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                  Broccoli packs the potassium-calcium-magnesium trifecta in every stalk.

                  Try one of these 3 recipes that are chock full of broccoli goodness.

                  9. Skim Milk

                    Smothered in calcium, you can do your body good with a glass or two of skim milk each day. The Vitamin D and calcium work together to help lower blood pressure by 3 to 10 percent [4].

                    Try this morning smoothie recipe that uses skim milk and other heart-healthy ingredients.

                    10. Sunflower Seeds

                      These tiny seeds provide a great source of magnesium. Just make sure you buy the unsalted kind, since you want to minimize your salt intake.

                      Add to any salad, or try this extraordinary recipe for Sunflower Chive Cheese Cucumber Bites.

                      Let’s Embrace Health with a Good Diet! 

                      Adding these 10 foods that lower blood pressure to your diet may be the extra health boost your body needs to fight back against blood pressure issues.

                      Reference

                      More by this author

                      Alli Hill

                      Freelance Writer and Marketing Consultant

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                      Last Updated on March 13, 2019

                      How to Get out of a Rut: 12 Useful Ways to Get Unstuck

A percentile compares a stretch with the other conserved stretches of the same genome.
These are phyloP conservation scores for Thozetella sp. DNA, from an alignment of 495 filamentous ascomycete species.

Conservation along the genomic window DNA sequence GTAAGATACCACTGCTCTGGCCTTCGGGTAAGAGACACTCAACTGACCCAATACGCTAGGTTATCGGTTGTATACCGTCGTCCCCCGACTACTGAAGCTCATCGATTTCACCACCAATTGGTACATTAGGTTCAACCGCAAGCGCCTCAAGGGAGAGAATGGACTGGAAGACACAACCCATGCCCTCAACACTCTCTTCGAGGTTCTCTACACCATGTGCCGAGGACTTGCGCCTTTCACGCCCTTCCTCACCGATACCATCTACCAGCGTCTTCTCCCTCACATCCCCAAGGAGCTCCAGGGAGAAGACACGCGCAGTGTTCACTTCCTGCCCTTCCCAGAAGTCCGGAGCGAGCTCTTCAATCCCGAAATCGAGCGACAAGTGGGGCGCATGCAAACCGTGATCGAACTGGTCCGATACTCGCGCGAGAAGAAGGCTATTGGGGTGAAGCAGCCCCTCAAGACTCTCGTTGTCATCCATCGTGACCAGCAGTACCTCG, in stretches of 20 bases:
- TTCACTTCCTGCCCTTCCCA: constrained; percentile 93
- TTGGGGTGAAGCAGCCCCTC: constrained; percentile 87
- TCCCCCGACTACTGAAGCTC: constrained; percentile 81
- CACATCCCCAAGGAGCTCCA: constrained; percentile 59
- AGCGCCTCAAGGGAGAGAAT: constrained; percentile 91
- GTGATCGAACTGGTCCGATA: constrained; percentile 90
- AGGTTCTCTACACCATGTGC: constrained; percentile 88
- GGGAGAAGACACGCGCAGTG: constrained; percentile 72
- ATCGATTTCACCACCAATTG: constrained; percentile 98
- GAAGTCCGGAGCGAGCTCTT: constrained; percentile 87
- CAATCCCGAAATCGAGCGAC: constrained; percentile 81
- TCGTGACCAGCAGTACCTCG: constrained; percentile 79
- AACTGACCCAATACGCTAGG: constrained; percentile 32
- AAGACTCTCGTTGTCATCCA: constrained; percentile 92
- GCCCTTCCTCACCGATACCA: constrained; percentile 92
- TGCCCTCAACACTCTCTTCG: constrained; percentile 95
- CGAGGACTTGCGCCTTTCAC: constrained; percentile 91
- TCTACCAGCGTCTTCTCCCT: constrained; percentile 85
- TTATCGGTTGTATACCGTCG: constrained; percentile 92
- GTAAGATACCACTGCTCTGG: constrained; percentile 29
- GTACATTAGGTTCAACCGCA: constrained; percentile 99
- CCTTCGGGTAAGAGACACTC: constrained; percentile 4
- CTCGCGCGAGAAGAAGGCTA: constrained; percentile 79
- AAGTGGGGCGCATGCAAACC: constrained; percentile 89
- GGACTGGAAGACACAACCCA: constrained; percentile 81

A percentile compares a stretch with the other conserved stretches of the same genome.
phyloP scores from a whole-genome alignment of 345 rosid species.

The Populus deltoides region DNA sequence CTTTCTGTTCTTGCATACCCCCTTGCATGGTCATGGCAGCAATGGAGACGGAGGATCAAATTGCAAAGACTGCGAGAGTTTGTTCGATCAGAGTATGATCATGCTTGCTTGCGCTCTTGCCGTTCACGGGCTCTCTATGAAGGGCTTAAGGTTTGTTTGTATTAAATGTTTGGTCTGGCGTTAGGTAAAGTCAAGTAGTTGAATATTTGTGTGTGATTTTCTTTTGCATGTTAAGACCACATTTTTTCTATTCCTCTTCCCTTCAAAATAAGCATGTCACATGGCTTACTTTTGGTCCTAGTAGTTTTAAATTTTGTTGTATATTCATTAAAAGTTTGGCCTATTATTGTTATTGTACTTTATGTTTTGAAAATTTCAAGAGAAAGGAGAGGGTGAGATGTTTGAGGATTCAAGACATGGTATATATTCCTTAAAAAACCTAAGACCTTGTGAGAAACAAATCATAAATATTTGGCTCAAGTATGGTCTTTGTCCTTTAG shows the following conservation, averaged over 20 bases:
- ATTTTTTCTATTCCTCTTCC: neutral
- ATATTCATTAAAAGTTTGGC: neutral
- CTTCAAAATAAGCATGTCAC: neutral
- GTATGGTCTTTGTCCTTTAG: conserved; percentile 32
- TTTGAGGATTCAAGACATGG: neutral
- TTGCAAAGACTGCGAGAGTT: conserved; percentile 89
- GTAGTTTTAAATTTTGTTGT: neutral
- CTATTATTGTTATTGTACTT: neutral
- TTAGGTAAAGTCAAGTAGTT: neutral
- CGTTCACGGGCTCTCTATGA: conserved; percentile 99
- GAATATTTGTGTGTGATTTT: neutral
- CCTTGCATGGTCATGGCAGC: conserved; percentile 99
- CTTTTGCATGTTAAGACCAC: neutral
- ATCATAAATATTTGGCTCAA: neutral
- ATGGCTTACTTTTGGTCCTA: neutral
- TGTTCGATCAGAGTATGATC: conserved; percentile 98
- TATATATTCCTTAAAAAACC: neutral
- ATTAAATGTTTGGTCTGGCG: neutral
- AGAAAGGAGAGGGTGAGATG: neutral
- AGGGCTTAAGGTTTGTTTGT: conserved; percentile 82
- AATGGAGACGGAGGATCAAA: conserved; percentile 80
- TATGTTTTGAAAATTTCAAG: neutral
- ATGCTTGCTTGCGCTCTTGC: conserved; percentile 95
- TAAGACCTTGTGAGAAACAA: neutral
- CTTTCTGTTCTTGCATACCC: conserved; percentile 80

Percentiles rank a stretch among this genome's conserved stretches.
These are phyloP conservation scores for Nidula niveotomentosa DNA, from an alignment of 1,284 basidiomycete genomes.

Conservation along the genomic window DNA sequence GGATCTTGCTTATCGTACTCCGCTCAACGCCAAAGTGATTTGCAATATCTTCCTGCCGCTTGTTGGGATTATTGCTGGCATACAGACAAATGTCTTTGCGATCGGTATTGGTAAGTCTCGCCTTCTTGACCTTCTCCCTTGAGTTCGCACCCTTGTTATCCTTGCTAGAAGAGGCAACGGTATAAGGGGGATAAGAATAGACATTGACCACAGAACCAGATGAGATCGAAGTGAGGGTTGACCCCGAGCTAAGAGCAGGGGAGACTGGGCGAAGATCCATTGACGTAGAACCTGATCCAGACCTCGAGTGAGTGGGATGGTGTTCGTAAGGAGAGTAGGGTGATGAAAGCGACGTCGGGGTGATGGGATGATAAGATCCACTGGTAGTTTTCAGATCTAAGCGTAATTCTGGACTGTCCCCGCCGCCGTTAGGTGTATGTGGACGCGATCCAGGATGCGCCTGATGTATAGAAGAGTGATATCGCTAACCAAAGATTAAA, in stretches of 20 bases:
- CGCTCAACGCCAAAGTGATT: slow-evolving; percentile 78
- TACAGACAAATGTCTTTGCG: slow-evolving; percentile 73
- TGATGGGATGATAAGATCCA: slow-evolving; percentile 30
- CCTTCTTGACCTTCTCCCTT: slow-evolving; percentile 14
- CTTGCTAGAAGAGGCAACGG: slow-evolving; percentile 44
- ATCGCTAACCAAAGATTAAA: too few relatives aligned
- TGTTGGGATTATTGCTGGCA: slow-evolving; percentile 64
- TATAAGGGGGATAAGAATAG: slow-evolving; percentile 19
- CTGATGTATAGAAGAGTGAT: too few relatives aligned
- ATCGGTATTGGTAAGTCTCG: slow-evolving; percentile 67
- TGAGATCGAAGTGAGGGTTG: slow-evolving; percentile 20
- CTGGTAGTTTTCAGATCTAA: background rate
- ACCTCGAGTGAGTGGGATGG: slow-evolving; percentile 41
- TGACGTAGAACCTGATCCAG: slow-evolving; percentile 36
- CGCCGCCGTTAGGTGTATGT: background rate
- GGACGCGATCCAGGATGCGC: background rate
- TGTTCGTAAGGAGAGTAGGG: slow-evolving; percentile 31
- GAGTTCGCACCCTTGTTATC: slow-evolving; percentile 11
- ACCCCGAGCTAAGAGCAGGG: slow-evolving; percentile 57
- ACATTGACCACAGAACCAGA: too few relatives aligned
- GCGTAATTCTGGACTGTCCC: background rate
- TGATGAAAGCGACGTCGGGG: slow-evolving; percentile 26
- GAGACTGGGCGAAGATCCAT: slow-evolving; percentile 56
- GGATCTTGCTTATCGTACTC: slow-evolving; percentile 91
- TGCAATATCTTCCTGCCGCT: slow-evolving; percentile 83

How to Get out of a Rut: 12 Useful Ways to Get Unstuck

                      Have you gotten into a rut before? Or are you in a rut right now?

                      You know you’re in a rut when you run out of ideas and inspiration. I personally see a rut as a productivity vacuum. It might very well be a reason why you aren’t getting results. Even as you spend more time on your work, you can’t seem to get anything constructive done. While I’m normally productive, I get into occasional ruts (especially when I’ve been working back-to-back without rest). During those times, I can spend an entire day in front of the computer and get nothing done. It can be quite frustrating.

                      Over time, I have tried and found several methods that are helpful to pull me out of a rut. If you experience ruts too, whether as a working professional, a writer, a blogger, a student or other work, you will find these useful. Here are 12 of my personal tips to get out of ruts:

                      1. Work on the small tasks.

                      When you are in a rut, tackle it by starting small. Clear away your smaller tasks which have been piling up. Reply to your emails, organize your documents, declutter your work space, and reply to private messages.